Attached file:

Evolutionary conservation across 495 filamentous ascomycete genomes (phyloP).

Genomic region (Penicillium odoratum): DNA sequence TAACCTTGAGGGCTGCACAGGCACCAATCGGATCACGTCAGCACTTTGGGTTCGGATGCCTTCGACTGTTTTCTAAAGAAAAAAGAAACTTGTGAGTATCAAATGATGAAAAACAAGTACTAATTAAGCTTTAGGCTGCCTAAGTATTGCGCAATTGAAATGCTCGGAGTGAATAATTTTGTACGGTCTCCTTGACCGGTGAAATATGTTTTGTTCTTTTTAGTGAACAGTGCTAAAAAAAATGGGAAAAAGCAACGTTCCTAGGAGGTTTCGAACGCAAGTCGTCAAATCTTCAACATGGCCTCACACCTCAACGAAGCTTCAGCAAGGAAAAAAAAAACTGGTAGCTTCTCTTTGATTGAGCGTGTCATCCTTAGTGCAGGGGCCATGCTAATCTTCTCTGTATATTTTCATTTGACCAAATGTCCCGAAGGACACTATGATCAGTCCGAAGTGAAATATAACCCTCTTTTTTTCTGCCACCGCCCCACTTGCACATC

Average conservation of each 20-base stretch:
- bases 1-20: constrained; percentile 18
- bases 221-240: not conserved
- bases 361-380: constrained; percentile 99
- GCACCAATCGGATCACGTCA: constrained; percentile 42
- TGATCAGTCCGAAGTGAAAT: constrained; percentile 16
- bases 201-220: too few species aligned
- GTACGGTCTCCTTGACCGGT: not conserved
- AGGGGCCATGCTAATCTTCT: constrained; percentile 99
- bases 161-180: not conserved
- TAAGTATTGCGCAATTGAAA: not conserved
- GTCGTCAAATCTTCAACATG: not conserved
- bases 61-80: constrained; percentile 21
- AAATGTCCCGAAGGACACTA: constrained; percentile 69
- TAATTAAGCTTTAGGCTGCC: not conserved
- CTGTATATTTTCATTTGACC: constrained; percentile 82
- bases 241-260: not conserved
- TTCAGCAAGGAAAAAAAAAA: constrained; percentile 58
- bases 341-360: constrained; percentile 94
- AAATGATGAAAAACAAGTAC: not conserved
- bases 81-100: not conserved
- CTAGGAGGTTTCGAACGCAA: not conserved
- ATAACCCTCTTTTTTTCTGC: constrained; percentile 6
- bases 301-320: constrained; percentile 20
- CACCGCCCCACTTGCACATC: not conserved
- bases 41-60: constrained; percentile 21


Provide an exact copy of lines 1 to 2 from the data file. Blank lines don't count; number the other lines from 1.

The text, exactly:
Evolutionary conservation across 495 filamentous ascomycete genomes (phyloP).

Genomic region (Penicillium odoratum): DNA sequence TAACCTTGAGGGCTGCACAGGCACCAATCGGATCACGTCAGCACTTTGGGTTCGGATGCCTTCGACTGTTTTCTAAAGAAAAAAGAAACTTGTGAGTATCAAATGATGAAAAACAAGTACTAATTAAGCTTTAGGCTGCCTAAGTATTGCGCAATTGAAATGCTCGGAGTGAATAATTTTGTACGGTCTCCTTGACCGGTGAAATATGTTTTGTTCTTTTTAGTGAACAGTGCTAAAAAAAATGGGAAAAAGCAACGTTCCTAGGAGGTTTCGAACGCAAGTCGTCAAATCTTCAACATGGCCTCACACCTCAACGAAGCTTCAGCAAGGAAAAAAAAAACTGGTAGCTTCTCTTTGATTGAGCGTGTCATCCTTAGTGCAGGGGCCATGCTAATCTTCTCTGTATATTTTCATTTGACCAAATGTCCCGAAGGACACTATGATCAGTCCGAAGTGAAATATAACCCTCTTTTTTTCTGCCACCGCCCCACTTGCACATC